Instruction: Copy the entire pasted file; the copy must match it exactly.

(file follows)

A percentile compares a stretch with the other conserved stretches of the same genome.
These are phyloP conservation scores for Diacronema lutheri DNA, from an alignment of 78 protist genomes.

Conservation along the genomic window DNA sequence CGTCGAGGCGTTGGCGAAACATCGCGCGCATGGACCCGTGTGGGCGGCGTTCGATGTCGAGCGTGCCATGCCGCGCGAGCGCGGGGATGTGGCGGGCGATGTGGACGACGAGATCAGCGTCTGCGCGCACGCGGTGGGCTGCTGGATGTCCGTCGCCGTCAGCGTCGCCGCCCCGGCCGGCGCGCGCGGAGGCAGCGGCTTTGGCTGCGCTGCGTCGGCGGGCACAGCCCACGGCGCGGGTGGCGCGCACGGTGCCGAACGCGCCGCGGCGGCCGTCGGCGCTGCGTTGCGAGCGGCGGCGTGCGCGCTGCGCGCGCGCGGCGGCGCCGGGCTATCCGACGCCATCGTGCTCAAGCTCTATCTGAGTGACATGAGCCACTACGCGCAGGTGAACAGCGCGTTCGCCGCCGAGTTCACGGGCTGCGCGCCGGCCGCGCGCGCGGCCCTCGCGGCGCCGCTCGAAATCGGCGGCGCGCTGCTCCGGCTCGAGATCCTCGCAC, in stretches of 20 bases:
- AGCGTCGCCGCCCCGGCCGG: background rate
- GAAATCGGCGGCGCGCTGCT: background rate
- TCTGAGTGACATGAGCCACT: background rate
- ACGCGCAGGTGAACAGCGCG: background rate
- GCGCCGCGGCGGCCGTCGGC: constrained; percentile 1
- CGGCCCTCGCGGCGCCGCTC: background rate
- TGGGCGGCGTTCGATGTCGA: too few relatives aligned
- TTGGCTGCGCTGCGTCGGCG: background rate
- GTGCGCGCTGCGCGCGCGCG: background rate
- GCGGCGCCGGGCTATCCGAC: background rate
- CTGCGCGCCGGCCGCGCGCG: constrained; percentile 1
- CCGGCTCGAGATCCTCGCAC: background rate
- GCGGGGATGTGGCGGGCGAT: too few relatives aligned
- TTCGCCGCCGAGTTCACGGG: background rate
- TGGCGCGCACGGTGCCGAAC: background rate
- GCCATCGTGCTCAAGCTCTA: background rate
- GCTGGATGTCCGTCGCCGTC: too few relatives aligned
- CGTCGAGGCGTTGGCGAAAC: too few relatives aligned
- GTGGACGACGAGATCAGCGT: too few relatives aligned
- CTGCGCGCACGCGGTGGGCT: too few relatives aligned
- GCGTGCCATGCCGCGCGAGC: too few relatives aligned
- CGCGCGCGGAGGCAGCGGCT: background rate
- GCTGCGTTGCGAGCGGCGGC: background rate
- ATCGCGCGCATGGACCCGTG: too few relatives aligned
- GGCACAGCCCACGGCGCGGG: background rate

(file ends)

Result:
A percentile compares a stretch with the other conserved stretches of the same genome.
These are phyloP conservation scores for Diacronema lutheri DNA, from an alignment of 78 protist genomes.

Conservation along the genomic window DNA sequence CGTCGAGGCGTTGGCGAAACATCGCGCGCATGGACCCGTGTGGGCGGCGTTCGATGTCGAGCGTGCCATGCCGCGCGAGCGCGGGGATGTGGCGGGCGATGTGGACGACGAGATCAGCGTCTGCGCGCACGCGGTGGGCTGCTGGATGTCCGTCGCCGTCAGCGTCGCCGCCCCGGCCGGCGCGCGCGGAGGCAGCGGCTTTGGCTGCGCTGCGTCGGCGGGCACAGCCCACGGCGCGGGTGGCGCGCACGGTGCCGAACGCGCCGCGGCGGCCGTCGGCGCTGCGTTGCGAGCGGCGGCGTGCGCGCTGCGCGCGCGCGGCGGCGCCGGGCTATCCGACGCCATCGTGCTCAAGCTCTATCTGAGTGACATGAGCCACTACGCGCAGGTGAACAGCGCGTTCGCCGCCGAGTTCACGGGCTGCGCGCCGGCCGCGCGCGCGGCCCTCGCGGCGCCGCTCGAAATCGGCGGCGCGCTGCTCCGGCTCGAGATCCTCGCAC, in stretches of 20 bases:
- AGCGTCGCCGCCCCGGCCGG: background rate
- GAAATCGGCGGCGCGCTGCT: background rate
- TCTGAGTGACATGAGCCACT: background rate
- ACGCGCAGGTGAACAGCGCG: background rate
- GCGCCGCGGCGGCCGTCGGC: constrained; percentile 1
- CGGCCCTCGCGGCGCCGCTC: background rate
- TGGGCGGCGTTCGATGTCGA: too few relatives aligned
- TTGGCTGCGCTGCGTCGGCG: background rate
- GTGCGCGCTGCGCGCGCGCG: background rate
- GCGGCGCCGGGCTATCCGAC: background rate
- CTGCGCGCCGGCCGCGCGCG: constrained; percentile 1
- CCGGCTCGAGATCCTCGCAC: background rate
- GCGGGGATGTGGCGGGCGAT: too few relatives aligned
- TTCGCCGCCGAGTTCACGGG: background rate
- TGGCGCGCACGGTGCCGAAC: background rate
- GCCATCGTGCTCAAGCTCTA: background rate
- GCTGGATGTCCGTCGCCGTC: too few relatives aligned
- CGTCGAGGCGTTGGCGAAAC: too few relatives aligned
- GTGGACGACGAGATCAGCGT: too few relatives aligned
- CTGCGCGCACGCGGTGGGCT: too few relatives aligned
- GCGTGCCATGCCGCGCGAGC: too few relatives aligned
- CGCGCGCGGAGGCAGCGGCT: background rate
- GCTGCGTTGCGAGCGGCGGC: background rate
- ATCGCGCGCATGGACCCGTG: too few relatives aligned
- GGCACAGCCCACGGCGCGGG: background rate